It was my first attempt. To be honest it was really a blur. I felt like I didn't have time to think that much, like most of the questions were kind of just snap association but maybe that's just me. Many fewer multi step problem solving type questions compared to uworld I thought. If I were to study for a second attempt I would focus the bulk of my efforts on rote memorization of all of pharm and micro.what did everyone think of the exam?
I know which one you're talking about... I even remember which possible uworld question screwed you over. DNA is like so middle schoolI got the easiest question wrong that I'm still salty about. It was a biochem question that I could have answered in eighth grade, but I associated the question with a similar but obscure answer that was from u world and chose the wrong one.
That's how it usually is. Even uworld tends to do that. I just read the answer choices first and then the last sentence. Try that out for next time.It seemed like there were a lot of questions where they were trying to give you the bait and switch. But I didn't know enough to pick the right answer so I would just go with the first instinct association.
There were a lot of questions that wanted straight up MOA of drugs. Hope you got the ointment question rightIt was my first attempt. To be honest it was really a blur. I felt like I didn't have time to think that much, like most of the questions were kind of just snap association but maybe that's just me. Many fewer multi step problem solving type questions compared to uworld I thought. If I were to study for a second attempt I would focus the bulk of my efforts on rote memorization of all of pharm and micro.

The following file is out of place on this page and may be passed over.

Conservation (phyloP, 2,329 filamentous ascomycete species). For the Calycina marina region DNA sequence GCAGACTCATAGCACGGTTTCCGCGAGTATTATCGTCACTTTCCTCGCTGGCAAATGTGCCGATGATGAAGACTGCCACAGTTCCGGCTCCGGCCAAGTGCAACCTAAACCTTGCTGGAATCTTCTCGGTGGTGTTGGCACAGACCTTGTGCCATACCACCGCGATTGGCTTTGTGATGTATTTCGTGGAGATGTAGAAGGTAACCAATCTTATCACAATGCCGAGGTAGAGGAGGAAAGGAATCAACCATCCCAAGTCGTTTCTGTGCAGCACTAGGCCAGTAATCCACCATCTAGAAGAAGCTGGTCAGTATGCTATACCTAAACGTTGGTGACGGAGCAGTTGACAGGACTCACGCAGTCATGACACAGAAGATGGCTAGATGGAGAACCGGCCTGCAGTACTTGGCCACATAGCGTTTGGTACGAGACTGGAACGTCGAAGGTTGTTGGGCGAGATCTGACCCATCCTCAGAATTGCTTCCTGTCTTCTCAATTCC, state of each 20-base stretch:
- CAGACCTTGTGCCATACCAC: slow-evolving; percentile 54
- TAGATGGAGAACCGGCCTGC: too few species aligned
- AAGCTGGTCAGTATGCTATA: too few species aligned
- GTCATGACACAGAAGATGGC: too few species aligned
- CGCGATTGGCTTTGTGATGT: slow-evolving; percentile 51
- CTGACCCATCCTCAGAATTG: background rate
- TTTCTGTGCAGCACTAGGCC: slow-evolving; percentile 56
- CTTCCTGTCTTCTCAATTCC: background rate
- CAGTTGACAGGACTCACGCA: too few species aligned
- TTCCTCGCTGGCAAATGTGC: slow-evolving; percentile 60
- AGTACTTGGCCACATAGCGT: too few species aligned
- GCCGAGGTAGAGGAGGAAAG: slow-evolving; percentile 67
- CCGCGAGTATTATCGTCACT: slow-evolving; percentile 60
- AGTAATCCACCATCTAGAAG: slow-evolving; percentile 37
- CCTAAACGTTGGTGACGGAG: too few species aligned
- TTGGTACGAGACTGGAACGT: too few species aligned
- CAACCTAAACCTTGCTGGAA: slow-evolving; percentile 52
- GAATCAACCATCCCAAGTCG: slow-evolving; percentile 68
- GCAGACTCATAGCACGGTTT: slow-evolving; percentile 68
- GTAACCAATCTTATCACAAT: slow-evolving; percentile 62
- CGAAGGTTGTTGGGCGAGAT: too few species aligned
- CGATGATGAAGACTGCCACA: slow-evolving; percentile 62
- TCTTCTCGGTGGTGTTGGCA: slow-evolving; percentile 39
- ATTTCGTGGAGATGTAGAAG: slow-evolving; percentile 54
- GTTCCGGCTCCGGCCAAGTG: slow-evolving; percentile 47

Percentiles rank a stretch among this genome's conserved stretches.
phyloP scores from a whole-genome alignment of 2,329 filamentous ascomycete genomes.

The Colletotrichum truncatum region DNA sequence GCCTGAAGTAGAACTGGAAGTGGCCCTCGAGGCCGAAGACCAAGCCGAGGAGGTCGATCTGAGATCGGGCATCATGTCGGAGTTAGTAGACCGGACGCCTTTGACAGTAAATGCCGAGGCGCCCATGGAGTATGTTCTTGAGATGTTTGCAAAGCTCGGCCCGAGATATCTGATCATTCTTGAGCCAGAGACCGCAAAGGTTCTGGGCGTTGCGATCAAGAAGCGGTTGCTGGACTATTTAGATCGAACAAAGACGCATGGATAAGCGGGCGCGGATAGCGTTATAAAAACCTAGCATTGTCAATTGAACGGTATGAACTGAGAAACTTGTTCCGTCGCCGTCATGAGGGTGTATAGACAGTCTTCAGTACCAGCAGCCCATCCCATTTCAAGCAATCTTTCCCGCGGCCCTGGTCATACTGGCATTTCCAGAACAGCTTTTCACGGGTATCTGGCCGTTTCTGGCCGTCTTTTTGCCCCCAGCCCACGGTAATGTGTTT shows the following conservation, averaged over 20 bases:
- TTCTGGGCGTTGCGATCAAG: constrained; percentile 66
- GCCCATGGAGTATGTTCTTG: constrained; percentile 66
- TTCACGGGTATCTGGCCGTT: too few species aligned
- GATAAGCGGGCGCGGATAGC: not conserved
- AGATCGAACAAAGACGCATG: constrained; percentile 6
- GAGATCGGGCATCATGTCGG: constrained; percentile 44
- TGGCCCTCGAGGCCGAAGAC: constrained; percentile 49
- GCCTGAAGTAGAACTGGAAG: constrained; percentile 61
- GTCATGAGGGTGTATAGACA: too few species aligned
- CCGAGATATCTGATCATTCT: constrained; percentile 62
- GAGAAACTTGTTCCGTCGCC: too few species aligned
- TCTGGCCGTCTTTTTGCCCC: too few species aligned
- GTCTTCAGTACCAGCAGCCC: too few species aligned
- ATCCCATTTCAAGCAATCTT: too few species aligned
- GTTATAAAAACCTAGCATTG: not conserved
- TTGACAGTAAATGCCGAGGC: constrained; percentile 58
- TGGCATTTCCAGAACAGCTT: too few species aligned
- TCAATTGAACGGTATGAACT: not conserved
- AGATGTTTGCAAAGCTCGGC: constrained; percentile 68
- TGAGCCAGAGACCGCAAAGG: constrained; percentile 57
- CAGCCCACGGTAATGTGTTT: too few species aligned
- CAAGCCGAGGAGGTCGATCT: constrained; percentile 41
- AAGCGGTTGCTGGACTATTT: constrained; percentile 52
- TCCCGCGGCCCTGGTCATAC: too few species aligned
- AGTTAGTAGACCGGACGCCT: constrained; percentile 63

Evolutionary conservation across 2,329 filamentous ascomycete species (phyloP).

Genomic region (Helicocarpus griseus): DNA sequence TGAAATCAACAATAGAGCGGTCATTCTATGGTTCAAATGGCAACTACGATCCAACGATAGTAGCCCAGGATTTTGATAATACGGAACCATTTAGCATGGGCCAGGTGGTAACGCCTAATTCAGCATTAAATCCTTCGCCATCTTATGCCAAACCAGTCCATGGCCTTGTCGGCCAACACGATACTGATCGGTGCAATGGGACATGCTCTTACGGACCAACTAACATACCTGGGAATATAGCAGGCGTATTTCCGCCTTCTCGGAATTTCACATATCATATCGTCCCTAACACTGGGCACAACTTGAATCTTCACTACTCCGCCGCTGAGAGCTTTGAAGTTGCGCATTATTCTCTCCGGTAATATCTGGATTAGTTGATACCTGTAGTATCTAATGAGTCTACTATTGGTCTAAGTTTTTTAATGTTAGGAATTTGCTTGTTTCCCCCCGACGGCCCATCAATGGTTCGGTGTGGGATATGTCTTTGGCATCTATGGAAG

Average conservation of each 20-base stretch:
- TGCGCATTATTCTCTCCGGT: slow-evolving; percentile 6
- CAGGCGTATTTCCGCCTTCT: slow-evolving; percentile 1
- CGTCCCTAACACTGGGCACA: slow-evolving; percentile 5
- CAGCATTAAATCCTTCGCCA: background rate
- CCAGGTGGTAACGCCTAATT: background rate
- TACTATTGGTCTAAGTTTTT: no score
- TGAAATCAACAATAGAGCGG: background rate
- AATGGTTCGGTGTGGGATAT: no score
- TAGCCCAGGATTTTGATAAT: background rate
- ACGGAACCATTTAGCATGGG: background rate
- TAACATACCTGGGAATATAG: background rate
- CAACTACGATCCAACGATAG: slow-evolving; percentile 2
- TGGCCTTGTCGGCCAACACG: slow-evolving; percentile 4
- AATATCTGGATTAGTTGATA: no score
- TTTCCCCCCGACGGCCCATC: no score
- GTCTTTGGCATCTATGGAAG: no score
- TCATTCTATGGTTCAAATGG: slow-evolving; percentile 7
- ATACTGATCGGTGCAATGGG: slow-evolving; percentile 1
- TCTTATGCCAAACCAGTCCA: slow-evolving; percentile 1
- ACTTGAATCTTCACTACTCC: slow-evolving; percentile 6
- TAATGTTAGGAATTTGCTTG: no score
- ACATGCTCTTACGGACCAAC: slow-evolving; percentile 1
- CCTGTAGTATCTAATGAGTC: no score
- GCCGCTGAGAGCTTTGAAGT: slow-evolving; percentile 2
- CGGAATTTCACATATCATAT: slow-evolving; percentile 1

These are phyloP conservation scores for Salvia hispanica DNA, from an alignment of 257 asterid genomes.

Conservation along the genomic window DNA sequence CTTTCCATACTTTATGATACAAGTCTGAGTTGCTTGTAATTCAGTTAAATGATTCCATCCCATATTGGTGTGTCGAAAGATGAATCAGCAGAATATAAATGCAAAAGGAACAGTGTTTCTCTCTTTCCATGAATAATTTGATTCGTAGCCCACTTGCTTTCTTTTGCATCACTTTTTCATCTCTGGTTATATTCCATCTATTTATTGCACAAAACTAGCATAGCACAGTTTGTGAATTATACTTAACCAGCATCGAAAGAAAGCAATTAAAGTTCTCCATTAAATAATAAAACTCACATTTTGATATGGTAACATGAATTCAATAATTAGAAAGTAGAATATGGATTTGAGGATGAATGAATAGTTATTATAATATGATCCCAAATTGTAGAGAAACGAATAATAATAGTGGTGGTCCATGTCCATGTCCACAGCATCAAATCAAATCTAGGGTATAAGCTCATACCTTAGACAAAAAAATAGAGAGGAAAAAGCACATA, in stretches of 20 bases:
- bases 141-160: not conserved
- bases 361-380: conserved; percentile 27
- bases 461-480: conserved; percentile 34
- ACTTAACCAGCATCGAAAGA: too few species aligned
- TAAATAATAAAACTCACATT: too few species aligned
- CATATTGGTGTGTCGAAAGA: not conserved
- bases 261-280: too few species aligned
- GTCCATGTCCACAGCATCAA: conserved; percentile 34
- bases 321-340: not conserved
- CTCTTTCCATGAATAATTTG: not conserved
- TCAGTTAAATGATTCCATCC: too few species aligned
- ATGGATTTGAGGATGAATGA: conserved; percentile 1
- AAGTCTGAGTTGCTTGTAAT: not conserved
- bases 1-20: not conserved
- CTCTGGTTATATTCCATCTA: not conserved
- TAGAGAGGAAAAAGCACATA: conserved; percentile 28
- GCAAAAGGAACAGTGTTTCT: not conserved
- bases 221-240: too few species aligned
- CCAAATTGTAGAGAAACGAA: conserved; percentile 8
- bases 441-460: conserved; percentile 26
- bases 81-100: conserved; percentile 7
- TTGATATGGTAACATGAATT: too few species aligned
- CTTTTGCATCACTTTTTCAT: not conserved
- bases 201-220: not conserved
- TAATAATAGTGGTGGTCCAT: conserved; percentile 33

I misspoke. I meant to say it was some sort of Persian holiday. There were times when it came out Thursday or Friday so I don't think Jewish test takers used their sabbath as an excuse.Religious Jews can never take it on Saturday, so they always take it the following Monday. It would effect it every cycle if that was the case. Sounds like we may have to wait until Monday.
How many hours a day was that?For those who are interested, my CBSE breakdown.
CBSE Score: 86 on 2nd attempt (68 on first)
Preparation time: Approximately 3 months for first attempt and two months on second attempt
1) UWORLD (most important). I finished all questions my first attempt and then did them all again on my second attempt. This takes A LOT of time but it is the most high yield and important study tool. Read every explanation for every question. I ended with a 65% cumulative score on my second attempt. I did all questions under tutor/untimed. I did not use UWORLD to simulate the exam, but rather solely as a study tool.
2) SketchyMicro and SketchyPharm. It's like $160. I would have paid $1000. SO amazing and great especially if you are a visual learner. They have some free videos to check out if you want to see if you like the style. This is the Pathoma of micro and pharm.
3) Pathoma. I went through all videos my first attempt. During my second study attempt I only watched the sections I felt like I needed to. First time at normal speed, second time at 1.7x. Very high yield pathology concepts.